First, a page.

February 16, 2012
For immediate release
OTTAWA – Health Canada is informing Canadians of a possible association between the use of prescription stomach antacids known as proton pump inhibitors (PPIs) and an increased risk of Clostridium difficile-associated diarrhea (CDAD).
Clostridium difficile, commonly called C. difficile, is a bacterium that can cause diarrhea and may lead to more serious intestinal conditions. Healthy people are not usually vulnerable to C. difficile. Factors known to increase the risk of infection include advanced age, severe underlying illness, hospitalization, or antibiotic use.
PPIs reduce stomach acid and are widely used to treat conditions such as acid reflux, and stomach and small intestine ulcers. See below for a list of Proton Pump Inhibitors.
There have been a number of studies suggesting a possible link between PPIs and an increased risk of CDAD, particularly in vulnerable patients. Health Canada has been assessing this data on an ongoing basis.
The studies acknowledge important limitations with regards to study design and the impossibility of establishing a definite cause-and-effect relationship between PPIs and an increased risk of CDAD, as there are a number of other factors that may play a role.
While a definite association between PPI use and CDAD has not been confirmed, the possibility has not been ruled out at this time. The potential for an increased risk of C.difficile infection is identified in the Canadian labelling for PPI drugs. Health Canada will continue to monitor this issue, evaluate the scientific evidence as it emerges and take appropriate action as necessary.
Patients taking a PPI who develop a diarrhea that does not improve should speak to a healthcare professional immediately as this may be CDAD. Symptoms include severe watery or bloody diarrhea (at least three bowel movements per day for two or more days); fever; loss of appetite; nausea; and abdominal pain or tenderness.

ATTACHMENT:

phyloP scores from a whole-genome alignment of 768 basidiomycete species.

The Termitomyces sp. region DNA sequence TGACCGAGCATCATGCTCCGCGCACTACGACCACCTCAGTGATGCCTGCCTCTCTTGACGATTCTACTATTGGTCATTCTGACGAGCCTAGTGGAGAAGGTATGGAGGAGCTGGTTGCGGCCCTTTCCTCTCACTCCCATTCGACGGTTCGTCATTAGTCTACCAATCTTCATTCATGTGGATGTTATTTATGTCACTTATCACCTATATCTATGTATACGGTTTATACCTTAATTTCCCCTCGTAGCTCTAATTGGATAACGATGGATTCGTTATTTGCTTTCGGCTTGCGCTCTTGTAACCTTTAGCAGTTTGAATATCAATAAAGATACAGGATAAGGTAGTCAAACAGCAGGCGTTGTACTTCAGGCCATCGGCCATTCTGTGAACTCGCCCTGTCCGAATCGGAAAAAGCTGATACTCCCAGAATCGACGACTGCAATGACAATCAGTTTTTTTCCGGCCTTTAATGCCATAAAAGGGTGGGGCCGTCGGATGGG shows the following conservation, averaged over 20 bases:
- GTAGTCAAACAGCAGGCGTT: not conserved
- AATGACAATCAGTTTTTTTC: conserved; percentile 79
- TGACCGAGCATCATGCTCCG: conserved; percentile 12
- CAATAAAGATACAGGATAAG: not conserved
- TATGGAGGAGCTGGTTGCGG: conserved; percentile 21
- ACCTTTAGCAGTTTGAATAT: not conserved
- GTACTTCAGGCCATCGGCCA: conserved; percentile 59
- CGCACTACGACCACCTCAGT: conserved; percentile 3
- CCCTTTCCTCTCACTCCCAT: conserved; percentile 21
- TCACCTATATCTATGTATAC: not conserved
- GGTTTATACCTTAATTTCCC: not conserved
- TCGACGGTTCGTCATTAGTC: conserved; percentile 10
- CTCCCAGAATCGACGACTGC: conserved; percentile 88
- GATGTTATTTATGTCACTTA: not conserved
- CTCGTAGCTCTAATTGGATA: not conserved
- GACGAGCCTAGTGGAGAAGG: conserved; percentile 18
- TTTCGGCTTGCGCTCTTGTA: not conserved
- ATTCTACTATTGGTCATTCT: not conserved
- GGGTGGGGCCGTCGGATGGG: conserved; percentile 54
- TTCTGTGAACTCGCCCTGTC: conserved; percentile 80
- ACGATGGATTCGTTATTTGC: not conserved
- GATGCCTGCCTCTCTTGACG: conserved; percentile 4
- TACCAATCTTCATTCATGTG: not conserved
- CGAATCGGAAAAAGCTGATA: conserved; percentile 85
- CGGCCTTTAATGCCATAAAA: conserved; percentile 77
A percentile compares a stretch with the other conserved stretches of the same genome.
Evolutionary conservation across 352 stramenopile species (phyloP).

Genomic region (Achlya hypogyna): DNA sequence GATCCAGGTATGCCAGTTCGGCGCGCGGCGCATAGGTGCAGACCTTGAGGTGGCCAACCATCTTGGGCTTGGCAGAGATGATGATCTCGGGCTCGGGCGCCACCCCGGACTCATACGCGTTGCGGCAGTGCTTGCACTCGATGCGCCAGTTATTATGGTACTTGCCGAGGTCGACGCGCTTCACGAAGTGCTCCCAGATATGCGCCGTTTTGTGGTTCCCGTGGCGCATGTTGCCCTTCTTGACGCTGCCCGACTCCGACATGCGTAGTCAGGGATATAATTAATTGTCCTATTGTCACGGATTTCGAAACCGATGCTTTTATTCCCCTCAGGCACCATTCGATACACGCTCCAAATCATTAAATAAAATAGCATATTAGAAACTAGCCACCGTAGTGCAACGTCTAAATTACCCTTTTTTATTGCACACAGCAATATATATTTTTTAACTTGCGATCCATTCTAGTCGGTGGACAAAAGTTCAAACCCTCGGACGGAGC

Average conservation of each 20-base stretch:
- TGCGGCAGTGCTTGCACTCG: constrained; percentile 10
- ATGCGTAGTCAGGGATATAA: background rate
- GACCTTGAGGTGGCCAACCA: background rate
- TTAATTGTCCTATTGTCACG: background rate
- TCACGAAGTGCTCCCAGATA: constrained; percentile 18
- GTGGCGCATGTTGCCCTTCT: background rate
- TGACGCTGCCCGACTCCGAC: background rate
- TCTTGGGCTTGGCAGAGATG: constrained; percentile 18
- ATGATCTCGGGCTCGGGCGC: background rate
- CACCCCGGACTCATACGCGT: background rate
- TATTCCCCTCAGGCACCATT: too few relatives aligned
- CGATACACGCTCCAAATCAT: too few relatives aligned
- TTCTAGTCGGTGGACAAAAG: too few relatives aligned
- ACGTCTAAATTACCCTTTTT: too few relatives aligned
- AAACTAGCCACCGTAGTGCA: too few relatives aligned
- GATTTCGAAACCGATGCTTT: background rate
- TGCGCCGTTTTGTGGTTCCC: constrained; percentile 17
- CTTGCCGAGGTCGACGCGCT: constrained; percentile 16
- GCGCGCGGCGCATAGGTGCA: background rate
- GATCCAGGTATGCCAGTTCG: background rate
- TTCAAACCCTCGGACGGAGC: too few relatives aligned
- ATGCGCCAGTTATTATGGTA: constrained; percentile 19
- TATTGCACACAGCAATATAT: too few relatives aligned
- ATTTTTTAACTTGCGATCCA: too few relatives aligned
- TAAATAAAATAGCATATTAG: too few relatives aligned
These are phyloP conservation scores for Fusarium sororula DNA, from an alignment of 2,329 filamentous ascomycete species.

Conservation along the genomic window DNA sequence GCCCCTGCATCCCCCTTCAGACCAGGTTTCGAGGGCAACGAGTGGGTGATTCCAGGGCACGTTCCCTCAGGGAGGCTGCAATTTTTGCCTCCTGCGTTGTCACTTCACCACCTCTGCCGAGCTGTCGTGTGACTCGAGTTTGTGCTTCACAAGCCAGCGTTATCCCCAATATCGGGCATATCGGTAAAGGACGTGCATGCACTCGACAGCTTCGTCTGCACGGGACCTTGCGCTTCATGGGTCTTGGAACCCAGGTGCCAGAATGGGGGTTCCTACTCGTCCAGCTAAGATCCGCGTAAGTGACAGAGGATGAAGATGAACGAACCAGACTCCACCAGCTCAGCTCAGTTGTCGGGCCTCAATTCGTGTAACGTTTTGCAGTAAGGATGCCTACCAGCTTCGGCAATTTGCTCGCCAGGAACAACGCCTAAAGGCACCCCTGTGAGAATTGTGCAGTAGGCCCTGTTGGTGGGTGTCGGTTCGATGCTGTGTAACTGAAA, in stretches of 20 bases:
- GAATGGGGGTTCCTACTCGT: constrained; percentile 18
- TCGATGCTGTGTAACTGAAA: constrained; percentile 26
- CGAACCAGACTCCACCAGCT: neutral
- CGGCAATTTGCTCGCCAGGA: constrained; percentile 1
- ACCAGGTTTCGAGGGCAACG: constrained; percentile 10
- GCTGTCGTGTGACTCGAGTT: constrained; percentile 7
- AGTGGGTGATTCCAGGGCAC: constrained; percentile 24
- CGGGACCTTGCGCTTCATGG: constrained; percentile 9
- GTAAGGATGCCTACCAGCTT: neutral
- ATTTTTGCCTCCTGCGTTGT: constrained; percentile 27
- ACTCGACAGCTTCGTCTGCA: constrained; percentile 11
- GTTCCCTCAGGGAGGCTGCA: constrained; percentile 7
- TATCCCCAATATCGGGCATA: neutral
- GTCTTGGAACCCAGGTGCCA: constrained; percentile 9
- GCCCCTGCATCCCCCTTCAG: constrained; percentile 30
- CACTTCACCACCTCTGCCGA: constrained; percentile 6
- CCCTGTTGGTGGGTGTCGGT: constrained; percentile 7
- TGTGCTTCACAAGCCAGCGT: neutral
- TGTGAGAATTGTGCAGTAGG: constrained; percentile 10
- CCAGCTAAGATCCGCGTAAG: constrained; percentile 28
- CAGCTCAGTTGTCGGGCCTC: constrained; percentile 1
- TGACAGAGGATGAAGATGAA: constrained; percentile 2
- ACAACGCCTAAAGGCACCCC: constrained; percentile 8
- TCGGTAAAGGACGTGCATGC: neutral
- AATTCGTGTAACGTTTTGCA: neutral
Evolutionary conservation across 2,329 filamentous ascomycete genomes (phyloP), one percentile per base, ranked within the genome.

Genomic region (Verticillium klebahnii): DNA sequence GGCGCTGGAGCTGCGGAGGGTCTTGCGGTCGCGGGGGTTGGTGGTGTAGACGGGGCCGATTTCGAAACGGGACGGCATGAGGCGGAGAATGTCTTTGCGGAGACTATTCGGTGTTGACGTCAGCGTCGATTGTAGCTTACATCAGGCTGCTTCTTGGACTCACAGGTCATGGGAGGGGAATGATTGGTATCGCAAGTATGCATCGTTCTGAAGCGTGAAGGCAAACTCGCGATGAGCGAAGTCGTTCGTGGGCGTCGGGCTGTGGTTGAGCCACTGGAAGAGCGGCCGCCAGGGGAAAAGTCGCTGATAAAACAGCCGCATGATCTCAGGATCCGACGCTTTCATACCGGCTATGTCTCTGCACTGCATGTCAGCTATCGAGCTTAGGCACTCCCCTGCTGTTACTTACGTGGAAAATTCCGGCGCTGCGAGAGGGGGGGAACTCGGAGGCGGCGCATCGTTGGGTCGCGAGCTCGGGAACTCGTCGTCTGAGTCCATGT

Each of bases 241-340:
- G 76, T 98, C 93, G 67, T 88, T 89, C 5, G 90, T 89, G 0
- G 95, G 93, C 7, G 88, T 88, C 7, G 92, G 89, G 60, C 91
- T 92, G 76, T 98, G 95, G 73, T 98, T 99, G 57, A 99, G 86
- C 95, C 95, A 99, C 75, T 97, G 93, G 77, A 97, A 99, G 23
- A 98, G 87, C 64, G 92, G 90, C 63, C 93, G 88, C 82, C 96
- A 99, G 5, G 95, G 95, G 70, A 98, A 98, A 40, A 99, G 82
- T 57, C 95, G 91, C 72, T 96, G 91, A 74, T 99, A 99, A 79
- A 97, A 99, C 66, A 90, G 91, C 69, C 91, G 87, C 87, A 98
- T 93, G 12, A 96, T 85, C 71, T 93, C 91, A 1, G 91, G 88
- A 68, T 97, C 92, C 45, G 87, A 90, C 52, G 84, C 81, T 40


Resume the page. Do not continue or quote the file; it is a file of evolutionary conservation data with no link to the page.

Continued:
Patients taking a PPI should talk with their doctor or pharmacist if they have questions or concerns about their antacid treatment.
Health professionals are reminded that PPIs should be prescribed at the lowest dose and shortest duration of therapy appropriate to the condition being treated. A diagnosis of CDAD should be considered for any patient who has risk factors for CDAD and who has persistent or severe diarrhea.
Drug labels, also known as “Product Monographs,” contain important prescribing and safety information for health professionals and patients, and are available by search of Health Canada’s Drug Product Database.
How to report side effects to health products
To report suspected adverse reaction (side effect) to these or other health products, please contact Health Canada’s Canada Vigilance Program toll-free at 1-866-234-2345, or complete a Canada Vigilance Reporting Form and send to us using one of these methods:
Internet: MedEffect Canada http://www.healthcanada.gc.ca/medeffect
Mail (Get a postage-paid label):
Canada Vigilance Program
Marketed Health Products Directorate
Ottawa, ON, Address Locator 0701E
PPI drugs currently marketed in Canada
The following proton pump inhibitors are available in Canada:
Dexlansoprazole (sold under the brand name Dexilant)
Esomeprazole (sold under the brand name Nexium and its generic equivalent)
Omeprazole (sold under the brand name Losec and its generic equivalents)
Lansoprazole (sold under the brand name Prevacid and its generic equivalents)
Pantoprazole (sold under the brand names Pantoloc and Panto IV, and their generic equivalent(s))
Pantoprazole/magnesium (sold under the brand name Tecta)
Rabeprazole (sold under the brand name Pariet and its generic equivalents)
PPIs are also available in combination with other drugs, for example: Vimovo (contains esomeprazole).